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How to Control Aphids on Muscadine Vines

By Alicia Bodine ; Updated September 21, 2017
Muscadine vines produce delicious grapes if aphids are controlled.

The scientific name for muscadines is Vitis rotundifolia. The muscadine is a vine that produces grapes. Like many other types of vegetation, muscadines are susceptible to aphids. Aphids are tiny insects with soft bodies. They like to suck out the juices of the leaves of the vines, causing the vines to die off. Without healthy vines, you cannot produce healthy grapes. Getting aphids off your muscadine vines isn't hard if you know what to do.

Spray the aphids off your muscadine vine with a hose that has the ability to produce a strong spray. Make sure you aim the hose underneath the leaves. If you have a small infestation, a few mornings of this should do the trick.

Fill your backpack sprayer with water and add a few tablespoons of dish soap. This creates a homemade insecticidal soap that can kill any aphids on your muscadine vines.

Spray the muscadine vine leaves with the insecticidal soap. Again, make sure you get underneath the leaves. This is where most aphids hang out. This will take care of a moderate infestation of aphids.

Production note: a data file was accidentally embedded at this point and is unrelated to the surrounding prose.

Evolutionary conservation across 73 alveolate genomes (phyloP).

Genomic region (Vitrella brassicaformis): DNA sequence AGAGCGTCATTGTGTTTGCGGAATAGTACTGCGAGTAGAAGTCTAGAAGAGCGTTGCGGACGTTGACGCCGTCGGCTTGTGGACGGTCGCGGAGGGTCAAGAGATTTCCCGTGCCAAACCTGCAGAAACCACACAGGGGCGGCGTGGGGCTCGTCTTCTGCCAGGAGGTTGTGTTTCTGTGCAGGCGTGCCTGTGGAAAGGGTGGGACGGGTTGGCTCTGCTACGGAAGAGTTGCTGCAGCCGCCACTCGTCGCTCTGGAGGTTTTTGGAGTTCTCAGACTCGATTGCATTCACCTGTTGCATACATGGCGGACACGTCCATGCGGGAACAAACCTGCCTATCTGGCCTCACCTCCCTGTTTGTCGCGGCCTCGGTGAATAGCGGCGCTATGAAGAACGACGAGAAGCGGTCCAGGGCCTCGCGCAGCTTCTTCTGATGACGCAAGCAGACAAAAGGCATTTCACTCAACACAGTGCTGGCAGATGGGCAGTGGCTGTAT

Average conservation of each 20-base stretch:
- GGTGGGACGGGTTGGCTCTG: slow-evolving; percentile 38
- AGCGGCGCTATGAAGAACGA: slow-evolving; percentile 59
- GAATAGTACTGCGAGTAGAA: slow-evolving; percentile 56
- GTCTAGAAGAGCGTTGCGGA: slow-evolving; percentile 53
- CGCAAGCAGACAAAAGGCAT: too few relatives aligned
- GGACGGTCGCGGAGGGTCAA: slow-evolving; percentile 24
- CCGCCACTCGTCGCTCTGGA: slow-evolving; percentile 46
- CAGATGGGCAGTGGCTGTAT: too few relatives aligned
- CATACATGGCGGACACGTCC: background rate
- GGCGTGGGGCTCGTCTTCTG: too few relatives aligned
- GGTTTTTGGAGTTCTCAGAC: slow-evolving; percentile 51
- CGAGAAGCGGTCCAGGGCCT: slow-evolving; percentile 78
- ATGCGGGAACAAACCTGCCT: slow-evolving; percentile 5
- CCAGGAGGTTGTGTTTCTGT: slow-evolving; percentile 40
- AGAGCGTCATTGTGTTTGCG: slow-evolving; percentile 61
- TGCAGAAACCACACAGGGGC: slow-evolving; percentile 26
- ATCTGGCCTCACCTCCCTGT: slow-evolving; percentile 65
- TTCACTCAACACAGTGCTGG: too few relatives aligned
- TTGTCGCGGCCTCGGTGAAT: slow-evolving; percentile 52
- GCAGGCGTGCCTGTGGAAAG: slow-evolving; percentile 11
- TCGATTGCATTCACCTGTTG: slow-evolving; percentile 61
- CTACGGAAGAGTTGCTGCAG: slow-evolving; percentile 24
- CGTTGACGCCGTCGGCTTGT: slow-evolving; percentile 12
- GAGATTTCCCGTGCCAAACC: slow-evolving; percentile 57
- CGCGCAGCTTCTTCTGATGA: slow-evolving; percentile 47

Mix a chemical insecticide that contains the ingredient malathion with water based on the product label directions. Mississippi State University recommends the use of malathion when aphids or spider mites are present on muscadine vines. This solution is only for severe infestations of aphids. You should try to avoid using chemicals on any vines that produce grapes, since you will be consuming those grapes later on.

Spray the chemical insecticide on the muscadine vines with the backpack sprayer the same way you did with your homemade insecticide. This will kill all of your aphids.

 

Things You Will Need

  • Hose
  • Water
  • Dish soap
  • Backpack sprayer
  • Insecticide

Tip

  • Instead of making your own insecticide, you can use horticultural oil. It is an all-natural product.

Warning

  • Always follow safety precautions when working with chemical insecticides.

About the Author

 

Alicia Bodine has been a professional writer for 13 years. She has produced thousands of articles for online publications such as Demand Studios, GoBankingRates and WiseGeek. Bodine is passionate about gardening, travel, education and finance. She has received awards for being a top content producer.